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Cynthia S. Brissette-Storkus, Stephanie M. Reynolds, Andrew J. Lepisto, Robert L. Hendricks; Identification of a Novel Macrophage Population in the Normal Mouse Corneal Stroma. Invest. Ophthalmol. Vis. Sci. 2002;43(7):2264-2271.
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purpose. To examine the normal murine corneal stroma for the presence of bone marrow-derived leukocytes.
methods. Wholemounts of paraformaldehyde-fixed corneal stroma from normal mice at 5 to 16 weeks of age were examined in single- and double-color immunomorphologic studies performed with confocal microscopy. The phenotype, morphology, distribution, and density of immunopositive cells were determined.
results. Numerous CD45+ cells with pleomorphic and dendriform morphology were found within the pericentral and central region of the corneal stroma (200–300 cells/mm2). Dual-color immunostaining demonstrated that 100% of the CD45+ cells coexpressed CD11b and 50% coexpressed F4/80. Approximately 30% of the total cells and 50% of the F4/80+ cells coexpressed major histocompatibility complex (MHC) class II antigens. Very small to negligible numbers of cells expressed markers of dendritic cells (CD11c) or granulocytes (Ly6G). Markers for T-cells and NK cells were absent from the corneal stroma, indicating that all the cells identified in the stroma were of the myeloid lineage.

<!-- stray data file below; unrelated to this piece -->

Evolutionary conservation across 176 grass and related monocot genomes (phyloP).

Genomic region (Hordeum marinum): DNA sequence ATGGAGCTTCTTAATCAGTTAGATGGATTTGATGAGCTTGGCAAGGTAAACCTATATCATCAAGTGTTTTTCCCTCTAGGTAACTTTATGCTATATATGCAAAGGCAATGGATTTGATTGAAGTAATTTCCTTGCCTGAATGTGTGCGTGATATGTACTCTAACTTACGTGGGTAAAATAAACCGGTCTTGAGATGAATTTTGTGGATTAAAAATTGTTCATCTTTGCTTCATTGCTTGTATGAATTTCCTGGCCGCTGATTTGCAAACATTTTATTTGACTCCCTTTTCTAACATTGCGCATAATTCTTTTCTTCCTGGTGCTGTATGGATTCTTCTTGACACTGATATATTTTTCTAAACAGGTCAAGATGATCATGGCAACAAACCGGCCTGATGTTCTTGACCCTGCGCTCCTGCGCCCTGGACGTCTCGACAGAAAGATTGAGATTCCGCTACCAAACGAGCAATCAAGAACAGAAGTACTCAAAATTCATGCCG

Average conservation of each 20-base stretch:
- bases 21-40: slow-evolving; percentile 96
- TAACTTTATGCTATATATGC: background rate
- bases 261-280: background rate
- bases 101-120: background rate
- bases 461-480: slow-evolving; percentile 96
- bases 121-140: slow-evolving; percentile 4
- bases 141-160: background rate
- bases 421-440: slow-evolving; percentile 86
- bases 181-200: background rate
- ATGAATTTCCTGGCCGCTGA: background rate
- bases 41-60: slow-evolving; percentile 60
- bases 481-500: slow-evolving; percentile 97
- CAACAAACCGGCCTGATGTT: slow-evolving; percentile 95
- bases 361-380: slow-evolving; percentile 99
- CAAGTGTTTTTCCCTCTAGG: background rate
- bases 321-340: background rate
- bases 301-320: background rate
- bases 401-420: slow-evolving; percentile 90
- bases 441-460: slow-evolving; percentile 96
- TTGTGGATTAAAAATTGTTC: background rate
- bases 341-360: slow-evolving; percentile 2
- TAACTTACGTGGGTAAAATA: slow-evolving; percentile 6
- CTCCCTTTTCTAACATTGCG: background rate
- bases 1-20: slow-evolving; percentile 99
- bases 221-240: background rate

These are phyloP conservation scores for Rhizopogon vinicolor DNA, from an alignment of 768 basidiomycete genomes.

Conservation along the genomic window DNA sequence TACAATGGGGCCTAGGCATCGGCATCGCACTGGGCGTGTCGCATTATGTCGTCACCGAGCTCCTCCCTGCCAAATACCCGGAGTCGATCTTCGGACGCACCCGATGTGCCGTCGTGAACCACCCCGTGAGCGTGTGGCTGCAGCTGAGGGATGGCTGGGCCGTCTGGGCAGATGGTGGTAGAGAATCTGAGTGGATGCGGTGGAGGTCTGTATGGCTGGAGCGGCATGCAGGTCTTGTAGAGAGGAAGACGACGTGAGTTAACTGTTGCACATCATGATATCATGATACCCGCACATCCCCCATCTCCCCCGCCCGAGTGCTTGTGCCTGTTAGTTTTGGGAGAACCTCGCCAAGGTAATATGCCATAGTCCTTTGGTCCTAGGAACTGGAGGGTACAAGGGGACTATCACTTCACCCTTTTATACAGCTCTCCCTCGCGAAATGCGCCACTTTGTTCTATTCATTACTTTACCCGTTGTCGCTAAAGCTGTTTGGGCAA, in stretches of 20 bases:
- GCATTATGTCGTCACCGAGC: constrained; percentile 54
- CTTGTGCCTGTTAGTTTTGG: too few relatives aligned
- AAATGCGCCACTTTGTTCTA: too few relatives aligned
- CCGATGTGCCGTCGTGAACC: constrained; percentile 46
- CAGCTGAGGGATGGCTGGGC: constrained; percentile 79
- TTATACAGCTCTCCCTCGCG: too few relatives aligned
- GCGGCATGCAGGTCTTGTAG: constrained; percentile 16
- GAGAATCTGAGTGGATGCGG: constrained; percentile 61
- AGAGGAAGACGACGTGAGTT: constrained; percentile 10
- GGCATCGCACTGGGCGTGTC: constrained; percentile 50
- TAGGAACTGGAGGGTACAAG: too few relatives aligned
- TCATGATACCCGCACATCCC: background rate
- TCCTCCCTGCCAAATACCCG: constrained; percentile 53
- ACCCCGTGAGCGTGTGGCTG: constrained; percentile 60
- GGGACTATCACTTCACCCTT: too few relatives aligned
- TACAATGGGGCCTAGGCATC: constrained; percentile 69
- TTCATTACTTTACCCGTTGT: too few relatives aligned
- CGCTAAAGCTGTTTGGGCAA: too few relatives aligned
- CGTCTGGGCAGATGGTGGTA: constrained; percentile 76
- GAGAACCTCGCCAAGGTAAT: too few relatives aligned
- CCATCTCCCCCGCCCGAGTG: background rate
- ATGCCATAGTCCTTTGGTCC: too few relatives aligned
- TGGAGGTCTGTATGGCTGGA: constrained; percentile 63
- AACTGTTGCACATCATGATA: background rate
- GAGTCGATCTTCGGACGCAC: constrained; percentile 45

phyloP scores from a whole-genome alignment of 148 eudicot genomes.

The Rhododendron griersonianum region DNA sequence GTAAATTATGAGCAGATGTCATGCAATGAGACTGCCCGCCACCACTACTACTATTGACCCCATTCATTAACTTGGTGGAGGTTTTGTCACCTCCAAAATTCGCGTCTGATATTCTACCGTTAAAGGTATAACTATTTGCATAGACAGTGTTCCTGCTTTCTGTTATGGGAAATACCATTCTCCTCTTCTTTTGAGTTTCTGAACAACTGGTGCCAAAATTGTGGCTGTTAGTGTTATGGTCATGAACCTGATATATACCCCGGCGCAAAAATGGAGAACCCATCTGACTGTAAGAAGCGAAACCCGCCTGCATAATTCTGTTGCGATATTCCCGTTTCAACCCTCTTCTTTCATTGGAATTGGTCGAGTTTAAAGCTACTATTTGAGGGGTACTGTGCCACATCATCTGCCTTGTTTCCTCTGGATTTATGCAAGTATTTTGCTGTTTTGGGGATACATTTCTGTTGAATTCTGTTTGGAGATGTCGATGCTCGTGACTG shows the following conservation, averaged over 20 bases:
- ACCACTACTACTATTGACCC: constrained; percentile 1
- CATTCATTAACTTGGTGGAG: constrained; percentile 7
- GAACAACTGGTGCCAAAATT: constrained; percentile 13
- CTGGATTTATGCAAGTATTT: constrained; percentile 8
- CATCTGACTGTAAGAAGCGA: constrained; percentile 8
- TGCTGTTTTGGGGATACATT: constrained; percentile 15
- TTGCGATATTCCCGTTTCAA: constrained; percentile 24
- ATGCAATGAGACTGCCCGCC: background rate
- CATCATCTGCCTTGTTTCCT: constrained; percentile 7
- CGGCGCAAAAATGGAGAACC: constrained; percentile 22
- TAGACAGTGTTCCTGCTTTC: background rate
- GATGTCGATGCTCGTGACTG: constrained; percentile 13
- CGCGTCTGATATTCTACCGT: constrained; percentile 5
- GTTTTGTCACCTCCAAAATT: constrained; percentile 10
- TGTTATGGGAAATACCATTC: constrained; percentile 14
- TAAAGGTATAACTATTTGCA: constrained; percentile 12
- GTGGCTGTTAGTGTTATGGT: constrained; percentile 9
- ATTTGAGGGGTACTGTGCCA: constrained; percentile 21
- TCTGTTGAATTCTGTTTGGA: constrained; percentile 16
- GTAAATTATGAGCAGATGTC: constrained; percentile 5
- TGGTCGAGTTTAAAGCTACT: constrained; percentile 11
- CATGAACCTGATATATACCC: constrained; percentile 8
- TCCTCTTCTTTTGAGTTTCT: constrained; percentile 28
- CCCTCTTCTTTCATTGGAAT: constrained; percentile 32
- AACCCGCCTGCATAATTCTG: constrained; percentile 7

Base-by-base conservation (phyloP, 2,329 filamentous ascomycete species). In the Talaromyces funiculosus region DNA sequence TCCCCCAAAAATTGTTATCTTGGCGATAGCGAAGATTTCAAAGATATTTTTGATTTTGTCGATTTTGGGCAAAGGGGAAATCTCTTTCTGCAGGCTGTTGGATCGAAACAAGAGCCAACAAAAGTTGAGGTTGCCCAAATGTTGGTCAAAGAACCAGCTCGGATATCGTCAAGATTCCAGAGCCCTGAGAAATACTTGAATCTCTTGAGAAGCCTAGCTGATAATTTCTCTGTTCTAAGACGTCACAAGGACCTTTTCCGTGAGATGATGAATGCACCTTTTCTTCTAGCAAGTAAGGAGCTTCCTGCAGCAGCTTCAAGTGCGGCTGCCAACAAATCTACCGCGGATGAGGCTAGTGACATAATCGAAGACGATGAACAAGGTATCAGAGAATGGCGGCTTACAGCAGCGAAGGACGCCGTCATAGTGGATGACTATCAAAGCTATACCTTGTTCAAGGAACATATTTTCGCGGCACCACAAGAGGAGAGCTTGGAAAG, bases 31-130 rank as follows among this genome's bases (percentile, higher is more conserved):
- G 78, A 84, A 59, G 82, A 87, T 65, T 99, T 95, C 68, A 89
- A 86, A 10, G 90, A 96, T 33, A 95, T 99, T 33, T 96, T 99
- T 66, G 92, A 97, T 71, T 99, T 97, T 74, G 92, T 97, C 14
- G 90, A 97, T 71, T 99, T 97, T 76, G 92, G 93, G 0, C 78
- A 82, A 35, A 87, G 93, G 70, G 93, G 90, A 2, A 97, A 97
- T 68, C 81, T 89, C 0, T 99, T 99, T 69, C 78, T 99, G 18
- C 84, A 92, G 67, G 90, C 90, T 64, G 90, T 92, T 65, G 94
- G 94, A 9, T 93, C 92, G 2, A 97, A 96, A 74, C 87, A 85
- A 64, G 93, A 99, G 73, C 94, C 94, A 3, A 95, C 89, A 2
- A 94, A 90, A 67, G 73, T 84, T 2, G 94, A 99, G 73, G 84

conclusions. The normal murine corneal stroma contains a significant number of CD45+ leukocytes. Most these cells express the CD11b marker, but not other dendrite, granulocyte, T-cell, or NK markers, placing them in the monocyte/macrophage lineage.
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